Nebraska has not played a major role in the selection of the 1996 candidates for president. It was far different in 1976, when President Gerald Ford and challenger Ronald Reagan contested the state, which presented an added variable-Ford's Nebraska roots.
On July 14, 1913, Gerald R. Ford, then named Leslie King, Jr., was born in Omaha, the only person ever born in Nebraska who became president of the United States. Overlooked, perhaps, was that Ford lived in Omaha for only sixteen days. His mother, Dorothy, had fled a dreadful marriage and eventually took her baby to Michigan. In December 1913 she obtained a divorce, and her son's ties to the King family-and to Nebraska-were severed.
On May 7, 1976, President Ford made a campaign swing to Nebraska to renew those ties. After his arrival he stated, "It's great to be in Omaha-and I hope the feeling is 'mutual.'" The large enthusiastic crowds seemed to indicate it was. Ford visited his birthsite at 3201 Woolworth Avenue, and gave the commencement address at the University of Nebraska-Lincoln, the first president ever to do so.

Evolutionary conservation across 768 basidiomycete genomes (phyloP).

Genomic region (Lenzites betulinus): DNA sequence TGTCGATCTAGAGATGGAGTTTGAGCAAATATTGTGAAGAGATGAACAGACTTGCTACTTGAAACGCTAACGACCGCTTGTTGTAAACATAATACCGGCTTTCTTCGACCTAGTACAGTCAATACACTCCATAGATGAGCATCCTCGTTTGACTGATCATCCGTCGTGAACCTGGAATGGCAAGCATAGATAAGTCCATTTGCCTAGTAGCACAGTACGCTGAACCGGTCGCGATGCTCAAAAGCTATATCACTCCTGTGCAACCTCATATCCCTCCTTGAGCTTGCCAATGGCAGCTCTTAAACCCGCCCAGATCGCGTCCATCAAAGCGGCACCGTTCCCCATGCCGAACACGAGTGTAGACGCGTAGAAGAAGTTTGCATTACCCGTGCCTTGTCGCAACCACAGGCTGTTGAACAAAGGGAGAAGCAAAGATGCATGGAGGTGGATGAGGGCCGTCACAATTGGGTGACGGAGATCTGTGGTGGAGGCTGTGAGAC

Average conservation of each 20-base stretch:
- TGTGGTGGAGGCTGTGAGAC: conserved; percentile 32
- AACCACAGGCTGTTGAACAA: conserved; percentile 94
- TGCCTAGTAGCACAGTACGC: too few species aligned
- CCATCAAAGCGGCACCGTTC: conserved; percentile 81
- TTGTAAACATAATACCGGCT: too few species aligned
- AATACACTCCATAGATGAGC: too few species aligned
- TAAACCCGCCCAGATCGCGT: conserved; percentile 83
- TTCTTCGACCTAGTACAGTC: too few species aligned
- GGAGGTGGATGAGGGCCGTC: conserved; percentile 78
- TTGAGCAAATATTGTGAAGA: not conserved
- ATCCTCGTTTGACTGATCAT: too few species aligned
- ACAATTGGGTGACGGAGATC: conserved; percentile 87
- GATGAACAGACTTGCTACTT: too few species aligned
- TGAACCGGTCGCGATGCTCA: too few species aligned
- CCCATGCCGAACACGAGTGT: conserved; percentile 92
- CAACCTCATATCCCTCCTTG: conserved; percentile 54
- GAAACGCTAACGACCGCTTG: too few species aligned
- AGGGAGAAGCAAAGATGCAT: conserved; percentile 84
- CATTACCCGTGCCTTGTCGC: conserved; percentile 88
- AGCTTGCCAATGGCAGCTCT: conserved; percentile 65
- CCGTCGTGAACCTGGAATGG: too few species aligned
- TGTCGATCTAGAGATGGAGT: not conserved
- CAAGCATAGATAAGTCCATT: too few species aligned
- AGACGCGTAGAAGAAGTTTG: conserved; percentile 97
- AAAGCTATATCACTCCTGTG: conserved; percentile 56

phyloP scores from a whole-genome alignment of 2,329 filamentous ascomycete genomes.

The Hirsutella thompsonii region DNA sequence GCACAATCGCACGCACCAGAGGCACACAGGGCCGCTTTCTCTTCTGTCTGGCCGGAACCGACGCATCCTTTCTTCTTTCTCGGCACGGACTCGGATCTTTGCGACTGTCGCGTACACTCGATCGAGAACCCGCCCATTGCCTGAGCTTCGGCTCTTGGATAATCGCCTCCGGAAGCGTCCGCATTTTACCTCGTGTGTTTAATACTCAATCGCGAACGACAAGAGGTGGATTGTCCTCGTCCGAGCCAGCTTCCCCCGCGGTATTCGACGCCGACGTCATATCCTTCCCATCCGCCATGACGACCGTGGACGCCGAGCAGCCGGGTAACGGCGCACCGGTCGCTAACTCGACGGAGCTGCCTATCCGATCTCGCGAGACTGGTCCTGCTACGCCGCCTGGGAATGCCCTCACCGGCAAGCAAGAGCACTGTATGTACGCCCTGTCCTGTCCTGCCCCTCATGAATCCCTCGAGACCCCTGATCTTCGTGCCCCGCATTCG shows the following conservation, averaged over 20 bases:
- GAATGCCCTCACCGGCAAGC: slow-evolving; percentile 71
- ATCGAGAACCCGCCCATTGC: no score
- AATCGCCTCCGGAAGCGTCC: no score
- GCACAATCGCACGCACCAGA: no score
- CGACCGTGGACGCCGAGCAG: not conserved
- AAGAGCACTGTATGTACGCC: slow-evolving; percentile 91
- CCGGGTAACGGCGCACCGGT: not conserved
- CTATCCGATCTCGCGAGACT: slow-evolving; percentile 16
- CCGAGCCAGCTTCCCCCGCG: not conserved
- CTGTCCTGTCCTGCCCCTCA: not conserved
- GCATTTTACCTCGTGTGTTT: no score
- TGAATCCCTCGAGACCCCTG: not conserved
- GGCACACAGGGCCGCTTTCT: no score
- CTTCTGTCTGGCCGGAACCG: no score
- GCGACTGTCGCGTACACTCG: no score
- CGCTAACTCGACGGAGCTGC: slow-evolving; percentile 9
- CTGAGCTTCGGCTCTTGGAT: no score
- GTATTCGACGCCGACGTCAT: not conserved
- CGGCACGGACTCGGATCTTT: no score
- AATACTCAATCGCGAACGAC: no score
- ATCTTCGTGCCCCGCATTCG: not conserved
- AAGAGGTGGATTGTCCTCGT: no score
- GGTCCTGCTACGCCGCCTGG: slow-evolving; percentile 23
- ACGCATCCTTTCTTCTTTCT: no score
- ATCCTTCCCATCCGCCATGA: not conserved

A successful trip it seemed, but not confirmed at the polls a few days later. Of the 1976 Nebraska primary, Ford recalled in his autobiography: "Nebraska Republicans chose Reagan by a margin of 55 percent to 45 percent. That really hurt because Nebraska was the state of my birth. In terms of the number of the delegates he won-18 of 25-my loss wasn't that significant. But what counted was 'momentum,' that magical word; and Reagan, who had won five of our last six tests, seemed to have all of it."
Nevertheless Ford won nomination and named Senator Bob Dole of Kansas as his running mate. On November 2 the Democratic ticket of Jimmy Carter and Walter Mondale narrowly defeated Ford and Dole, 297 to 241 electoral votes. Nebraska, however, came through for its native son and gave him its five electoral votes.